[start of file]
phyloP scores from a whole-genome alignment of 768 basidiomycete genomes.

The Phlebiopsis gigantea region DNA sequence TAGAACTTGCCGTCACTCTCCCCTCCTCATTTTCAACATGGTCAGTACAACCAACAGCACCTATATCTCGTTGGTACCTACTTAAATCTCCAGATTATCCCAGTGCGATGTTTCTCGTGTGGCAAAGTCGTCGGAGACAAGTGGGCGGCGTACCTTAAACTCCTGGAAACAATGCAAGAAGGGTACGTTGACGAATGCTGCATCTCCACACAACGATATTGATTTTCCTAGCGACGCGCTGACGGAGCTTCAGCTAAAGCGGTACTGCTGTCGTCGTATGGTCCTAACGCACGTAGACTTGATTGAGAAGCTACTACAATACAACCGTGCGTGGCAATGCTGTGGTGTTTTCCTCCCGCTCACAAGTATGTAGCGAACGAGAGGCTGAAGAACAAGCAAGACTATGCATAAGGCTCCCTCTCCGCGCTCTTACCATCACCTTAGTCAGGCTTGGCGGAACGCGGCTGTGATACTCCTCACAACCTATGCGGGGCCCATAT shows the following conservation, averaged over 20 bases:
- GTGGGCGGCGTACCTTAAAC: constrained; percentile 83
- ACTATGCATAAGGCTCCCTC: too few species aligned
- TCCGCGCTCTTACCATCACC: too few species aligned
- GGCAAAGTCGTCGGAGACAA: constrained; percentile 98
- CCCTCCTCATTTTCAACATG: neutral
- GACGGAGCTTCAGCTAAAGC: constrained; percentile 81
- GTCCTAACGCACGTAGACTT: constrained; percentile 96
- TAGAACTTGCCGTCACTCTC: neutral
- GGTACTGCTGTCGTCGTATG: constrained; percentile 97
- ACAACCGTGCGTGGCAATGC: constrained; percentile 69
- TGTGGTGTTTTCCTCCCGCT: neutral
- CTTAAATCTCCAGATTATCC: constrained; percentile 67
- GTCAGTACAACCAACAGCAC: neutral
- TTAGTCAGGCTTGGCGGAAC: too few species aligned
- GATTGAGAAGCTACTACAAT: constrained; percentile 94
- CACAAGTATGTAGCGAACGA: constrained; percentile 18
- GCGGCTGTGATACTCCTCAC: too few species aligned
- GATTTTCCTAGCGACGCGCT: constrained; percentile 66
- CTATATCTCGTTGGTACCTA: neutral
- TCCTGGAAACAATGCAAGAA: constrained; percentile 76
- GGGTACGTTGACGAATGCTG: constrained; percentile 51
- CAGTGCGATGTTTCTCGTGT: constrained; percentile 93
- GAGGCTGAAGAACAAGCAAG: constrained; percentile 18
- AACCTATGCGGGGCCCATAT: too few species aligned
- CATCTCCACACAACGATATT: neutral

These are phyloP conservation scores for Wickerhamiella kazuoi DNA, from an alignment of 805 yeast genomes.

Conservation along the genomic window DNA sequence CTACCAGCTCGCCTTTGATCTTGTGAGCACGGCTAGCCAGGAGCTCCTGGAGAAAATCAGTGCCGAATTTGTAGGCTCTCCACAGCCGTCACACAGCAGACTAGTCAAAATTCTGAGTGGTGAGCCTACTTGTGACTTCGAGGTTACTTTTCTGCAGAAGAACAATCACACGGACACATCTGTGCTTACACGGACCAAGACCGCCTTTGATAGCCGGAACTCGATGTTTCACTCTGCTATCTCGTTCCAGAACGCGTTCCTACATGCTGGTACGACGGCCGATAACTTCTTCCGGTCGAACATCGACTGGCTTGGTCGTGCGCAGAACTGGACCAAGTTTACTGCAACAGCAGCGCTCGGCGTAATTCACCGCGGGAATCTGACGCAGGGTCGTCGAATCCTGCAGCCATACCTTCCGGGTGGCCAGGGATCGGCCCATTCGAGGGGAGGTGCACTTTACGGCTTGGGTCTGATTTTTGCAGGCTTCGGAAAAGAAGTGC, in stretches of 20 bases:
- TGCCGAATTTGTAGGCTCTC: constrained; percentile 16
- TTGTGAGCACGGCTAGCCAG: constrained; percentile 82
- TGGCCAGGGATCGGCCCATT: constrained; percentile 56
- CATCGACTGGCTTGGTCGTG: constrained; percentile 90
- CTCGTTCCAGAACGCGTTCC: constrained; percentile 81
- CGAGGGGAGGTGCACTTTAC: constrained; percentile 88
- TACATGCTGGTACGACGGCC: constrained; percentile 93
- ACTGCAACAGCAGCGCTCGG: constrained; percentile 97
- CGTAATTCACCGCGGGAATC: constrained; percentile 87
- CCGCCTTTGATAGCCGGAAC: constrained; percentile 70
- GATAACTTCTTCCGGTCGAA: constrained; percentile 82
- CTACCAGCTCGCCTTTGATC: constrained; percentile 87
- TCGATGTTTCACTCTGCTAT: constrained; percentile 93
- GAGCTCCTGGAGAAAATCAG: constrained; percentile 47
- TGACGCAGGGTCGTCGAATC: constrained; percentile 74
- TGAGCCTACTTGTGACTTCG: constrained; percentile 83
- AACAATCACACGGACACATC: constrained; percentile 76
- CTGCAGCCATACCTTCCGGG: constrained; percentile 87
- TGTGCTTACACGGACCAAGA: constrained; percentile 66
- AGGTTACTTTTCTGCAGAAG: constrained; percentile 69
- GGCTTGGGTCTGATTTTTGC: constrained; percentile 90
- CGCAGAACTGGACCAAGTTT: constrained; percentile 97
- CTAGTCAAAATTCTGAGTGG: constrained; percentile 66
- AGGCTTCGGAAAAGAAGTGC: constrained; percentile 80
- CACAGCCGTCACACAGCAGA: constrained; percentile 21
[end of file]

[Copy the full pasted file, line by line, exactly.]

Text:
phyloP scores from a whole-genome alignment of 768 basidiomycete genomes.

The Phlebiopsis gigantea region DNA sequence TAGAACTTGCCGTCACTCTCCCCTCCTCATTTTCAACATGGTCAGTACAACCAACAGCACCTATATCTCGTTGGTACCTACTTAAATCTCCAGATTATCCCAGTGCGATGTTTCTCGTGTGGCAAAGTCGTCGGAGACAAGTGGGCGGCGTACCTTAAACTCCTGGAAACAATGCAAGAAGGGTACGTTGACGAATGCTGCATCTCCACACAACGATATTGATTTTCCTAGCGACGCGCTGACGGAGCTTCAGCTAAAGCGGTACTGCTGTCGTCGTATGGTCCTAACGCACGTAGACTTGATTGAGAAGCTACTACAATACAACCGTGCGTGGCAATGCTGTGGTGTTTTCCTCCCGCTCACAAGTATGTAGCGAACGAGAGGCTGAAGAACAAGCAAGACTATGCATAAGGCTCCCTCTCCGCGCTCTTACCATCACCTTAGTCAGGCTTGGCGGAACGCGGCTGTGATACTCCTCACAACCTATGCGGGGCCCATAT shows the following conservation, averaged over 20 bases:
- GTGGGCGGCGTACCTTAAAC: constrained; percentile 83
- ACTATGCATAAGGCTCCCTC: too few species aligned
- TCCGCGCTCTTACCATCACC: too few species aligned
- GGCAAAGTCGTCGGAGACAA: constrained; percentile 98
- CCCTCCTCATTTTCAACATG: neutral
- GACGGAGCTTCAGCTAAAGC: constrained; percentile 81
- GTCCTAACGCACGTAGACTT: constrained; percentile 96
- TAGAACTTGCCGTCACTCTC: neutral
- GGTACTGCTGTCGTCGTATG: constrained; percentile 97
- ACAACCGTGCGTGGCAATGC: constrained; percentile 69
- TGTGGTGTTTTCCTCCCGCT: neutral
- CTTAAATCTCCAGATTATCC: constrained; percentile 67
- GTCAGTACAACCAACAGCAC: neutral
- TTAGTCAGGCTTGGCGGAAC: too few species aligned
- GATTGAGAAGCTACTACAAT: constrained; percentile 94
- CACAAGTATGTAGCGAACGA: constrained; percentile 18
- GCGGCTGTGATACTCCTCAC: too few species aligned
- GATTTTCCTAGCGACGCGCT: constrained; percentile 66
- CTATATCTCGTTGGTACCTA: neutral
- TCCTGGAAACAATGCAAGAA: constrained; percentile 76
- GGGTACGTTGACGAATGCTG: constrained; percentile 51
- CAGTGCGATGTTTCTCGTGT: constrained; percentile 93
- GAGGCTGAAGAACAAGCAAG: constrained; percentile 18
- AACCTATGCGGGGCCCATAT: too few species aligned
- CATCTCCACACAACGATATT: neutral

These are phyloP conservation scores for Wickerhamiella kazuoi DNA, from an alignment of 805 yeast genomes.

Conservation along the genomic window DNA sequence CTACCAGCTCGCCTTTGATCTTGTGAGCACGGCTAGCCAGGAGCTCCTGGAGAAAATCAGTGCCGAATTTGTAGGCTCTCCACAGCCGTCACACAGCAGACTAGTCAAAATTCTGAGTGGTGAGCCTACTTGTGACTTCGAGGTTACTTTTCTGCAGAAGAACAATCACACGGACACATCTGTGCTTACACGGACCAAGACCGCCTTTGATAGCCGGAACTCGATGTTTCACTCTGCTATCTCGTTCCAGAACGCGTTCCTACATGCTGGTACGACGGCCGATAACTTCTTCCGGTCGAACATCGACTGGCTTGGTCGTGCGCAGAACTGGACCAAGTTTACTGCAACAGCAGCGCTCGGCGTAATTCACCGCGGGAATCTGACGCAGGGTCGTCGAATCCTGCAGCCATACCTTCCGGGTGGCCAGGGATCGGCCCATTCGAGGGGAGGTGCACTTTACGGCTTGGGTCTGATTTTTGCAGGCTTCGGAAAAGAAGTGC, in stretches of 20 bases:
- TGCCGAATTTGTAGGCTCTC: constrained; percentile 16
- TTGTGAGCACGGCTAGCCAG: constrained; percentile 82
- TGGCCAGGGATCGGCCCATT: constrained; percentile 56
- CATCGACTGGCTTGGTCGTG: constrained; percentile 90
- CTCGTTCCAGAACGCGTTCC: constrained; percentile 81
- CGAGGGGAGGTGCACTTTAC: constrained; percentile 88
- TACATGCTGGTACGACGGCC: constrained; percentile 93
- ACTGCAACAGCAGCGCTCGG: constrained; percentile 97
- CGTAATTCACCGCGGGAATC: constrained; percentile 87
- CCGCCTTTGATAGCCGGAAC: constrained; percentile 70
- GATAACTTCTTCCGGTCGAA: constrained; percentile 82
- CTACCAGCTCGCCTTTGATC: constrained; percentile 87
- TCGATGTTTCACTCTGCTAT: constrained; percentile 93
- GAGCTCCTGGAGAAAATCAG: constrained; percentile 47
- TGACGCAGGGTCGTCGAATC: constrained; percentile 74
- TGAGCCTACTTGTGACTTCG: constrained; percentile 83
- AACAATCACACGGACACATC: constrained; percentile 76
- CTGCAGCCATACCTTCCGGG: constrained; percentile 87
- TGTGCTTACACGGACCAAGA: constrained; percentile 66
- AGGTTACTTTTCTGCAGAAG: constrained; percentile 69
- GGCTTGGGTCTGATTTTTGC: constrained; percentile 90
- CGCAGAACTGGACCAAGTTT: constrained; percentile 97
- CTAGTCAAAATTCTGAGTGG: constrained; percentile 66
- AGGCTTCGGAAAAGAAGTGC: constrained; percentile 80
- CACAGCCGTCACACAGCAGA: constrained; percentile 21